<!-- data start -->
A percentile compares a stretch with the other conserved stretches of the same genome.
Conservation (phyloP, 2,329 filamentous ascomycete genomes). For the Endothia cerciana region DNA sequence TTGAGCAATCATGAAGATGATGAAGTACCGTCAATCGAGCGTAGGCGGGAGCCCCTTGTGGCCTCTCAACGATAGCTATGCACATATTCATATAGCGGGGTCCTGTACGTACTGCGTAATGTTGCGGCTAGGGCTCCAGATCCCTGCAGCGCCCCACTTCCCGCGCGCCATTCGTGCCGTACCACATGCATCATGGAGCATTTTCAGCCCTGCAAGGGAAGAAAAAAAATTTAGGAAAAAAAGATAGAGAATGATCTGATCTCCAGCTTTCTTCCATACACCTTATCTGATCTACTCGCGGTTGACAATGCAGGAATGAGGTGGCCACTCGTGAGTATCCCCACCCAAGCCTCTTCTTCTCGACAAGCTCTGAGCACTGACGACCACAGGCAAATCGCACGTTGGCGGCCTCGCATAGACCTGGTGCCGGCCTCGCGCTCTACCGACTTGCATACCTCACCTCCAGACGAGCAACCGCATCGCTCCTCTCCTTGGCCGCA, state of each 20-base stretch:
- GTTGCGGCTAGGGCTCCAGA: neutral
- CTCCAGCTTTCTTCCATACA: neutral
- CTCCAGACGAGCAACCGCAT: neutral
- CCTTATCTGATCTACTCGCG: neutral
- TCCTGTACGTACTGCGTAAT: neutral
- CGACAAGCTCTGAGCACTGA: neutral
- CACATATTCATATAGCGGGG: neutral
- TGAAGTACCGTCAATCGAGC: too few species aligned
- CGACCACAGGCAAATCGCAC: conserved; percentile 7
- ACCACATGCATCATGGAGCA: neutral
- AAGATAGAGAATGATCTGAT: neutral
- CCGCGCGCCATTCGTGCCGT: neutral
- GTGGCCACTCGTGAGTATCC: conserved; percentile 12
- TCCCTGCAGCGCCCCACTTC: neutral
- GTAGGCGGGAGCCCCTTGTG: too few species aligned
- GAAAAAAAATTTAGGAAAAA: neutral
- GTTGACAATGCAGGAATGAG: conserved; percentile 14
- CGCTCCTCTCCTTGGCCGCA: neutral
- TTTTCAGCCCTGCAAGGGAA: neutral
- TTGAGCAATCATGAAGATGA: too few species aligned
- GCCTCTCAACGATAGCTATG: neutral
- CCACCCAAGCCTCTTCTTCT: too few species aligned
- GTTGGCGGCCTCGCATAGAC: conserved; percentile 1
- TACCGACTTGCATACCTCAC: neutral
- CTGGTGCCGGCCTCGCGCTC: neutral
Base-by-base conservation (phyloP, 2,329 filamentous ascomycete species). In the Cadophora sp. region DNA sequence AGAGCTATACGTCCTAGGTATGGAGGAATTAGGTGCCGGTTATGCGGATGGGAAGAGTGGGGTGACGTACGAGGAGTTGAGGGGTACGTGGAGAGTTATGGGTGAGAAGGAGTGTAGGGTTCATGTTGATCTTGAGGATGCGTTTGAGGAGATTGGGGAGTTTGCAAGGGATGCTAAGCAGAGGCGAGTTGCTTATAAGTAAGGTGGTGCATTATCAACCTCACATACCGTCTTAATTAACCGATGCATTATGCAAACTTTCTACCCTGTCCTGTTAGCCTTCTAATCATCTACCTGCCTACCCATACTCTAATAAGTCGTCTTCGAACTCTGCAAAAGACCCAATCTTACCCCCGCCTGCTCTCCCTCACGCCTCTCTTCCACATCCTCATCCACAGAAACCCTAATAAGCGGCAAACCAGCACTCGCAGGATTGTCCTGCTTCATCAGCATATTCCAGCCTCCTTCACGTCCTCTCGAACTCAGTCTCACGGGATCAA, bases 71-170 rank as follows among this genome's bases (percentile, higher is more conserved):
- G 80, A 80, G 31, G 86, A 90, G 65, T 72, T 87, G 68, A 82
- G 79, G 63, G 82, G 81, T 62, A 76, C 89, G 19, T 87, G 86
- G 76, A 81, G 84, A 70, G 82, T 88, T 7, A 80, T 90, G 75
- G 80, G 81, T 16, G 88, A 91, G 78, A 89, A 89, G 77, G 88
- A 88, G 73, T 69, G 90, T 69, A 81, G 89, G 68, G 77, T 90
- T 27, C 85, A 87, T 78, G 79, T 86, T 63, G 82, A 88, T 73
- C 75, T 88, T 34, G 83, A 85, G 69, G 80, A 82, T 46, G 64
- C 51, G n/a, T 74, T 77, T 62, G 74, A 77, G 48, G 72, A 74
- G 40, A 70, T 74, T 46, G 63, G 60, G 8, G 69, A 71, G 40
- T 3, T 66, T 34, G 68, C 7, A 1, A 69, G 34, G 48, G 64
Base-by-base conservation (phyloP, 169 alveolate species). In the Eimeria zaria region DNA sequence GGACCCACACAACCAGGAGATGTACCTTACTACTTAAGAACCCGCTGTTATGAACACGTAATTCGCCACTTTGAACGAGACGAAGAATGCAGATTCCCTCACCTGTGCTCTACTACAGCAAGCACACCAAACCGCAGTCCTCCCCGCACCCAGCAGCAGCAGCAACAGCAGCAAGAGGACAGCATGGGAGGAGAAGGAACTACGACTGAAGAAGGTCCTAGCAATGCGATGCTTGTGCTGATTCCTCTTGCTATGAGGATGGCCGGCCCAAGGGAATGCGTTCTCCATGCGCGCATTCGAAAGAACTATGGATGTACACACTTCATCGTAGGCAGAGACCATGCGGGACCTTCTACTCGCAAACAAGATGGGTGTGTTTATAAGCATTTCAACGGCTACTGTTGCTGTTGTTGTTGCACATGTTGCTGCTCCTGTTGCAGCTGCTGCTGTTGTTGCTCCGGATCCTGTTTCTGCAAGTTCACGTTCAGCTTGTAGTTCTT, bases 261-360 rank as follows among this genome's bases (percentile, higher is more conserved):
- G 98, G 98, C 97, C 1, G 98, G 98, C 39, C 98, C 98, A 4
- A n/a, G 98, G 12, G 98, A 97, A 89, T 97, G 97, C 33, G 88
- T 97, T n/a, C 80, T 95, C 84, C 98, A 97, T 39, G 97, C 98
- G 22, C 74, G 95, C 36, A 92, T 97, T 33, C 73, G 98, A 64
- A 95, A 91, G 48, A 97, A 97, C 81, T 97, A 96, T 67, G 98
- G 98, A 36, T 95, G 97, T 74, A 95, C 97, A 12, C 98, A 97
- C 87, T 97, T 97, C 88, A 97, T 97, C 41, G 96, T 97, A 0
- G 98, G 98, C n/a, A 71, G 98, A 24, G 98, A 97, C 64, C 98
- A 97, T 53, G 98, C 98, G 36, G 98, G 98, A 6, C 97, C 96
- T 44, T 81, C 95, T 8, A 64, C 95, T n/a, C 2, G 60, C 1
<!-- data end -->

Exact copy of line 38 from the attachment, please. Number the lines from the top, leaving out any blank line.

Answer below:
- T 3, T 66, T 34, G 68, C 7, A 1, A 69, G 34, G 48, G 64